The limiting drawback of character customization

Yaarel

Adventurer
I think of them as Daemonic perhaps as in having life of their own and being part of the worlds cycles like living being are as well. Keying them as symbols abstracts a bit far for me.
The problem with using Greek terms is they inevitable cause people to assume a Greek (polytheistic) worldview.

In an animistic worldview, objects are the actual objects themselves, whether trees or stones or thunderstorms.

The minds of these nonhuman objects may or may not take on the form of a human, just like a human mage may or may not take on the form of a wolf.

These nonhuman objects are at the same time minds.



The best way to create a ‘magic item’ in D&D is the same way that any spiritual tradition does: a dreamlike conflation of related symbols.

For example, the ring that drips gold rings.

This magic item conflates the following symbols:
• endless seasonal cycles
• solar corona around the sun
• Óðinn as an aspect of the sky whose calendar ‘regulates’ (advises or rules) other objects of the sky
• Óðinn understood as a Jarl ‘chieftain’, who the other skyey objects elected
• The chieftain as a giver of a gold ring to reward a loyal supporter



So in the creation of any D&D magic item. Brainstorm a free association of concepts. Look at the results. Tie together the ones that are interesting. This diagram defines both the form of the magic item and the kinds of magical powers that it will have. The diagram will also show who created the magic item.
 

Garthanos

Arcadian Knight
The problem with using Greek terms is they inevitable cause people to assume a Greek (polytheistic) worldview
D&D has a pretty long term polytheistic view ;p ... That said for me Daemonics are less part of any divine hierarchy and as I understand it they are perhaps part of the creation process or spin offs of it and a back end of those objects (the mind which manifests the physicality as you put it). More animistic even if it is from Greek origin. To me seeing pantheons as people is not just anthropomorphism but heroic transcendence a solid D&D theme where in the manner you spoke the hero becomes the symbol.
 

Yaarel

Adventurer
D&D has a pretty long term polytheistic view ;p ... That said for me Daemonics are less part of any divine hierarchy and as I understand it they are perhaps part of the creation process or spin offs of it and a back end of those objects (the mind which manifests the physicality as you put it). More animistic even if it is from Greek origin. To me seeing pantheons as people is not just anthropomorphism but heroic transcendence a solid D&D theme where in the manner you spoke the hero becomes the symbol.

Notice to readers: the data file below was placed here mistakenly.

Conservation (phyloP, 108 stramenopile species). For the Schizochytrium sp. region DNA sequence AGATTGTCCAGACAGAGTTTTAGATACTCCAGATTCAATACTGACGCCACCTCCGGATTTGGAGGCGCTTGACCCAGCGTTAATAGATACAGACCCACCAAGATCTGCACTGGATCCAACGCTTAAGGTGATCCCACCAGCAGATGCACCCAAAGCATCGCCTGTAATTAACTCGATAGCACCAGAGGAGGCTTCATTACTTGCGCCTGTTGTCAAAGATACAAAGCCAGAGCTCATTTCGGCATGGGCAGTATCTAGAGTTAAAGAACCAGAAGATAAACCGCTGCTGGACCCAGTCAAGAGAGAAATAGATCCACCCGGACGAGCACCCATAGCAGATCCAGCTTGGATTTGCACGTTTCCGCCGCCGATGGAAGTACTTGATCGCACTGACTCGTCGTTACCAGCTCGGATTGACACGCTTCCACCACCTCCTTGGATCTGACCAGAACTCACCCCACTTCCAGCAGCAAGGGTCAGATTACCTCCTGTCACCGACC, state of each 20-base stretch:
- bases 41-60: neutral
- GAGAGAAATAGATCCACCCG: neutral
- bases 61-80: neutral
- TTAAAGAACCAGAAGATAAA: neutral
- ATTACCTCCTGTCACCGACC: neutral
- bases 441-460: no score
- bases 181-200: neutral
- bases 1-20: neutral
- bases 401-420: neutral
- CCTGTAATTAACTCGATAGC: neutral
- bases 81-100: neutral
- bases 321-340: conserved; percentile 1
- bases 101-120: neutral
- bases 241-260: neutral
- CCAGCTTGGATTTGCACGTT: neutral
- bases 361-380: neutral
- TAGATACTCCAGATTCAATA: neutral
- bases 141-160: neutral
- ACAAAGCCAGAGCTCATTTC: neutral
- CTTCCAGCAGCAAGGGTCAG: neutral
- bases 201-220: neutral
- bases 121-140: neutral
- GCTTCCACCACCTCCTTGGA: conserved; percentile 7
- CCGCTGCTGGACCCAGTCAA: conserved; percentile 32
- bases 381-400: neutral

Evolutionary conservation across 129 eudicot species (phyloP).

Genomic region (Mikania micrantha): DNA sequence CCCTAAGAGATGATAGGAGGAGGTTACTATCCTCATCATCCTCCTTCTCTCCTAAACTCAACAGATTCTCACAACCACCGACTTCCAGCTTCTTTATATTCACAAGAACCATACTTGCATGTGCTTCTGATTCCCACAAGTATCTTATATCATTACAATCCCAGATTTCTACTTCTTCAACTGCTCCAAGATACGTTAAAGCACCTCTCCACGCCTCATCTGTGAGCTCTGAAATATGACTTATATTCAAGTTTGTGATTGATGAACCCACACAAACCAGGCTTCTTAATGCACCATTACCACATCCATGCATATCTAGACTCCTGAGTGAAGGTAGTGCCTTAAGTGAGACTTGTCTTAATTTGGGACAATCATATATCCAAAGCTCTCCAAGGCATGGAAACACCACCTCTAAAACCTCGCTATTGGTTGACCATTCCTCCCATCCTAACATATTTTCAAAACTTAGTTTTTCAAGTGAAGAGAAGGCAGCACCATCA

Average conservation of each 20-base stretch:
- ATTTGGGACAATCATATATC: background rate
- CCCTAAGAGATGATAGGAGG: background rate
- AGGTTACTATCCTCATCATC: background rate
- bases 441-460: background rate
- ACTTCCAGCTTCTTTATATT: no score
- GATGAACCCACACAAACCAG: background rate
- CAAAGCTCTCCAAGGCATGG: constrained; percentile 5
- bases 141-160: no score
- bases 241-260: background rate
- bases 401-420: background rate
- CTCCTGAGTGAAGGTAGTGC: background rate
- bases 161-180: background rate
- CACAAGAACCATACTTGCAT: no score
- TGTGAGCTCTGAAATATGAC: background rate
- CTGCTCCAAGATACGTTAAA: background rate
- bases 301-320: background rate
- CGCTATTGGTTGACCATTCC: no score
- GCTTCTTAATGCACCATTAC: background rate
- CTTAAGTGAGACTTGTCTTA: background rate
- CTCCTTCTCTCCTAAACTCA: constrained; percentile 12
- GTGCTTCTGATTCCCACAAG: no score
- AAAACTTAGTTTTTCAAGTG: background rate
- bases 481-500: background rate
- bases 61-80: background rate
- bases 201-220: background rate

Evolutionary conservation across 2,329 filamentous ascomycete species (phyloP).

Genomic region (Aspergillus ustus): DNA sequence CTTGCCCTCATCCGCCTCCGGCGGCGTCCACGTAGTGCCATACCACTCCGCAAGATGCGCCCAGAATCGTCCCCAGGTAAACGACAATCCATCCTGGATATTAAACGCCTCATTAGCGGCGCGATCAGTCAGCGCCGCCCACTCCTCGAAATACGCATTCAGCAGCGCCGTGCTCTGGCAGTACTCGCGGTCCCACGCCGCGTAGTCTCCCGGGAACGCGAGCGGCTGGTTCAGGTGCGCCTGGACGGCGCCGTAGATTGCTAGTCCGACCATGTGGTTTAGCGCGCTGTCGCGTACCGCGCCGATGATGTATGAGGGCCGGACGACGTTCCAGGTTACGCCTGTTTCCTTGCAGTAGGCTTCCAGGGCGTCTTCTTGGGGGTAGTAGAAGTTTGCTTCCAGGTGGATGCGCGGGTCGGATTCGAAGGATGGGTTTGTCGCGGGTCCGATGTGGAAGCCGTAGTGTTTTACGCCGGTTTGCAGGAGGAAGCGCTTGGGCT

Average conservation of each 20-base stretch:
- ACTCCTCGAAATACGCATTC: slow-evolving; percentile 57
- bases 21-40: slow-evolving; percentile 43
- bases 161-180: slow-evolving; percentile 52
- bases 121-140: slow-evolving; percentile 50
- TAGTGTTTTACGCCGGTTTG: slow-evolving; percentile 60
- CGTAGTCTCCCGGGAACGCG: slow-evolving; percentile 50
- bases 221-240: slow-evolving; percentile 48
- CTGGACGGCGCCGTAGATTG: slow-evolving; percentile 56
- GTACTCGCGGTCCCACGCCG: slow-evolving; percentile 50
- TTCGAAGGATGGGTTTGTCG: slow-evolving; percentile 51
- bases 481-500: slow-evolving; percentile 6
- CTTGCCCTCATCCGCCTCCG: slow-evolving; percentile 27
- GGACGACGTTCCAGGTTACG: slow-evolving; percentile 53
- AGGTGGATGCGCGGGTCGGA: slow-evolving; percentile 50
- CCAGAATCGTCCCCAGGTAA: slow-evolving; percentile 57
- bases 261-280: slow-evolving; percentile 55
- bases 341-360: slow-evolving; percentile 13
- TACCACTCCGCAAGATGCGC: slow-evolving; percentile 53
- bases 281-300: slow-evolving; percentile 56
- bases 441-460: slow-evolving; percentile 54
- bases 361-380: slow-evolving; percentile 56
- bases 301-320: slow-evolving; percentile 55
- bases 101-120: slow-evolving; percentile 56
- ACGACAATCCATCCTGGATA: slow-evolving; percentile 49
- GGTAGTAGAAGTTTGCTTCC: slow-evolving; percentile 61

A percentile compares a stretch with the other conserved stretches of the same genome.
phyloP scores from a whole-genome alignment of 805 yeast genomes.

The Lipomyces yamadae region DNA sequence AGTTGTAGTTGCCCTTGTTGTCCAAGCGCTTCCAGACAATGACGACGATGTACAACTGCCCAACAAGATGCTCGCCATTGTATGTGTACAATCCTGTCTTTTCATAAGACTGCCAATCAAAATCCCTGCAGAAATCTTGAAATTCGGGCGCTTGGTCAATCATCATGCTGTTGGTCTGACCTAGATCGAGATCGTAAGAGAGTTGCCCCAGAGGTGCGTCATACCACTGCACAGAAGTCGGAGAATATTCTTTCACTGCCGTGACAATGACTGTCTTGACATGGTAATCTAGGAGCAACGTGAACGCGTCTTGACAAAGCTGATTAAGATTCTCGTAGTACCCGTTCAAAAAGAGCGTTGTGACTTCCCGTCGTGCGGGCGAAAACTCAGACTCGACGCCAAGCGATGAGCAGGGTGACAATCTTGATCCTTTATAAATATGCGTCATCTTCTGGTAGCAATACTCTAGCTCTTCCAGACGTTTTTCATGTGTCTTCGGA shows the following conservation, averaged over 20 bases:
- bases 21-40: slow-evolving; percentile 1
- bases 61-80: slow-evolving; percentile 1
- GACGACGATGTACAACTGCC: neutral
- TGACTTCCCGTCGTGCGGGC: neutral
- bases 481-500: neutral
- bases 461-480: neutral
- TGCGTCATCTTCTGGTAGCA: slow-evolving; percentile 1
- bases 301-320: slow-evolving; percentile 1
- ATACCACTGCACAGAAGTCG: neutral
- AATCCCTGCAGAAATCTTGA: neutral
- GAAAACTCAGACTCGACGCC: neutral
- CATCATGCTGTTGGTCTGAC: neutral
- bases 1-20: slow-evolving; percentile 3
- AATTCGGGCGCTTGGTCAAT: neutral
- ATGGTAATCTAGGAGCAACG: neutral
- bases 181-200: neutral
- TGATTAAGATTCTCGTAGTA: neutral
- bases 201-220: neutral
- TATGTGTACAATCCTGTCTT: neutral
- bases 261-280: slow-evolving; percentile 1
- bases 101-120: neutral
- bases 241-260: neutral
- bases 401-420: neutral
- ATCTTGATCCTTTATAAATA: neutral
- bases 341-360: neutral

The Greek term Daimon means ‘nature spirit’. Customs preserve an echo of having once been animistic cultures. Nevertheless, by the Classical Age (Archaic Period, Hellenistic Period, Roman Period), Greeks formally worshiped nature spirits via cultic offerings, and referred to dryad (trees), nymph espeically naiad (wellsprings), and so on as ‘gods’.

It is better to think of such beings as trolls and elves, aspects of nature that might be dangerous or helpful. The ethical goal of the animist is to coexist peacefully (or at least constructively) with other beings.

Better yet, is to think of such beings as entirely nonanthropomorphic. They are the actual object. A beautiful majestic mountain has a mental impact − namely, a psychic presence.



When a specific human becomes a specific feature of nature, they can remember being a human but they are no longer a human. For example, in Norse animism, Skírnir (cloudless sky) is apparently a human who became an agent of Freyr (fertile weather). The converse can happen too: actual fire, Logi, manifested as a human and became an ancestor of a human family famous for their beauty and muscularity. Humans too are a kind of nature spirit, and the different kinds of nature spirits can intermingle, even immigrate from one to an other. An other example is Barðr, who is a specific mountain in Norway. This mountain manifested outofbody (or rather the mind of the mountain manifested out-of-mountain) in adopting a human form. He traveled with humans to Iceland, but there gave up human life, and became the mind of the glacial cap of a volcano in Iceland.

Despite the possibility of mental connectivity and outofbody manifestations, these minds are physical objects of nature.
 
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That is because of the modernistic technobabble. Where ‘psionics’ equals ‘psyche + electronics’.
Well, yeah, that's where the term came from. In the 50s, when they were appending -onics' to anything, the way were doing ".com" not so long ago.

These were modern parapsychology attempts to quantify scientifically human worldviews that continue to exist since prehistoric times even until today.
Or since the terms was coined in the publishing arena, to render supernatural storylines acceptable to an audience that was starting to respect science fiction as something more legitimate than pulps, but still dismissive of fantasy.

But ultimately, the word ‘psion’ seems redeemable because it literally means ‘the moving of the soul’ (psykhe - ion). The personal conscious soul can make things move. The form of the mind can influence.